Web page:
Your friendly Chiropractor in Chandler AZ, Dr. Dan Rae, is back at the computer this morning to review a disorder known as Adhesive Capsulitis or better known as Frozen Shoulder. This is a very common disorder that I see on a regular basis in my office, and I would say that this is one of my favorite shoulder disorders to treat.
In the image above by MMG 2001, we are able to see the changes the occur with the joint capsule with Frozen Shoulder. The cause of Frozen Shoulder is currently unknown, but the most accepted theory is that adhesions develop within the capsule of the shoulder. However, this is not always seen at surgery. Furthermore, the patient often respond favorably to stretching techniques that place very little stretch on the capsule. There are certain groups of individuals that are predisposed to Frozen Shoulder including those with diabetes, hyperthyroidism, or chronic obstructive or other lung disease, and those who have had a heart attack. It has been proven, contrary to common logic, this disorder is not due to immobilization of the shoulder. This process begins as an inflammatory process that progresses to fibrosis. The three phases include the following:
- an acute inflammatory phase that causes a presentation that overlaps with some other condition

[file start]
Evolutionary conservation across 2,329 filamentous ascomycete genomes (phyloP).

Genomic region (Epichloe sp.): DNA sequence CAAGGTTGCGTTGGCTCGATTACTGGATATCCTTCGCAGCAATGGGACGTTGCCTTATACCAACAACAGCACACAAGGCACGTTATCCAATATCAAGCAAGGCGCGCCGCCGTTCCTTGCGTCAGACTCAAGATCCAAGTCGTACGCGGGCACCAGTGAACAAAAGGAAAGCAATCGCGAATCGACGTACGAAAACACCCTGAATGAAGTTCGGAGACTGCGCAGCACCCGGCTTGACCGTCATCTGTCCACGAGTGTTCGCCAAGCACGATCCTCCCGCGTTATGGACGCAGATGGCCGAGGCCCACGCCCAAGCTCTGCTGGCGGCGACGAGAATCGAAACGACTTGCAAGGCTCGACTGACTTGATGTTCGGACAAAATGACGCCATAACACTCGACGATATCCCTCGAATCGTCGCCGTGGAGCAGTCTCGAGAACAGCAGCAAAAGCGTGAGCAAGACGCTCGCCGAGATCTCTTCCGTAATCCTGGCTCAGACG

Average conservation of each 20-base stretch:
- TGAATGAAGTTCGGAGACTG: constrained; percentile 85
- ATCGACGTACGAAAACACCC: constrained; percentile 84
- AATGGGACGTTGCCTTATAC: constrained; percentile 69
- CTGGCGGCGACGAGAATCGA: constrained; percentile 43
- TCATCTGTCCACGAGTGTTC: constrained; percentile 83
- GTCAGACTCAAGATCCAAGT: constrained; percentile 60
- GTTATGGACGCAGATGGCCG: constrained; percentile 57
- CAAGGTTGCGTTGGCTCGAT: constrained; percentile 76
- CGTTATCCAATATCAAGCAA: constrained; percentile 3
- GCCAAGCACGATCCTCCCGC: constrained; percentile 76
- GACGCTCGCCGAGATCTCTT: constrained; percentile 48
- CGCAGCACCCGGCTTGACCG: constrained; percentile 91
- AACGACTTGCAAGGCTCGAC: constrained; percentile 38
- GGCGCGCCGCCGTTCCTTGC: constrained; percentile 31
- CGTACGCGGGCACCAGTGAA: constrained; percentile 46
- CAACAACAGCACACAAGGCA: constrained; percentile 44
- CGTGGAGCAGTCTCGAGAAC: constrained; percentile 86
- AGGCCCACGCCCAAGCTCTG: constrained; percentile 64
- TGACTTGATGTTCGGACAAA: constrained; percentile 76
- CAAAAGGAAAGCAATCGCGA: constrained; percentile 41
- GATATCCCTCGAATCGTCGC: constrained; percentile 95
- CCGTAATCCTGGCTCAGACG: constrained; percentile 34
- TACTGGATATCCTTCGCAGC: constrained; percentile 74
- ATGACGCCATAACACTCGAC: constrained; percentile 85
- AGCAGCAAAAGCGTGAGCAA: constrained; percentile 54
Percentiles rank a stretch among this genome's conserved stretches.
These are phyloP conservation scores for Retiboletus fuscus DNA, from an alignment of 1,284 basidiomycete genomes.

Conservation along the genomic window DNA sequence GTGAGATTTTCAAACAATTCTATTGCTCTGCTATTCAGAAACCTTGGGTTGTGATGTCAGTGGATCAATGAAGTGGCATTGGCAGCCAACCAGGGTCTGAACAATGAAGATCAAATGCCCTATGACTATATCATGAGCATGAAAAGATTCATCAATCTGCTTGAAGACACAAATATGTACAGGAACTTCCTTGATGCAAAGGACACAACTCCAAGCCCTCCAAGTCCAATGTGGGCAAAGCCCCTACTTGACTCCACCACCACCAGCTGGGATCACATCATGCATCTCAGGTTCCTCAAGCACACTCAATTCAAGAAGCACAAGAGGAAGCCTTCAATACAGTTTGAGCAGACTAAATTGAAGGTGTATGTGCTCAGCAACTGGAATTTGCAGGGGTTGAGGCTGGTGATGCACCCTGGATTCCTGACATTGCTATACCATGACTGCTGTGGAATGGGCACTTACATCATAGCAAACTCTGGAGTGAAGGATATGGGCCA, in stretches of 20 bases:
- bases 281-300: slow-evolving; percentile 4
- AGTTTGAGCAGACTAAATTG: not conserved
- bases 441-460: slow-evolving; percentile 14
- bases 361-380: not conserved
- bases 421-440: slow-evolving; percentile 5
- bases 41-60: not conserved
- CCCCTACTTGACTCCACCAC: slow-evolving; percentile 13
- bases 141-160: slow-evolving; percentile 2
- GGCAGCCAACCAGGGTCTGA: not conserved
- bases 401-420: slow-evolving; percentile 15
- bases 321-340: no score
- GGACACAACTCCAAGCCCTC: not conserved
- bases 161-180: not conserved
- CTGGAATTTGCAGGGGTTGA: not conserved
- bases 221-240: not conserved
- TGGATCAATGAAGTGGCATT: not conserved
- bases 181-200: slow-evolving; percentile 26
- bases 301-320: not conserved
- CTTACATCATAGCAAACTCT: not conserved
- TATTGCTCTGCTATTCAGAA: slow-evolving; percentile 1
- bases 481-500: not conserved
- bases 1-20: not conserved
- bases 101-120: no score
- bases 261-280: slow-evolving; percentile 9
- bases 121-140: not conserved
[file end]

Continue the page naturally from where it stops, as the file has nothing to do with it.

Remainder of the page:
- a stiffening phase
- a thawing phase where some of the range of motion returns
These patients come into my office with varying symptoms based on the their current phase. These patients are usually over the age of 40. In the acute phase they complain of moderate to sever pain that limits all shoulder movement. Usually they cannot recall any specific event that lead to the pain. The pain interrupts their sleep, and in most cases leads these individuals to seek prescription pain medication. In the stiffening phase these individuals tell of a history consistent with the acute phase ; however, now the pain is substantially less, but the range of motion in the shoulder is severely limited. In the final phase there is an increase in the range of motion, but the range is still very limited.
Management for this condition is not the most comfortable thing to go through. Soft-tissue therapies including Active Release Technique (ART) and Graston Technique are used to increase the range of motion in the shoulder by attempting to break the fibrous adhesions that have developed with the shoulder musculature and joint capsule. Range of motion and stretching exercises are implemented as soon as possible. If these conservative measures are not showing improvement after a couple of month, more aggressive procedures are utilized such as Manipulation Under Anesthesia.
If you are struggling with Shoulder Pain or Frozen Shoulder, call my office today (480) 366-4041. We can Help!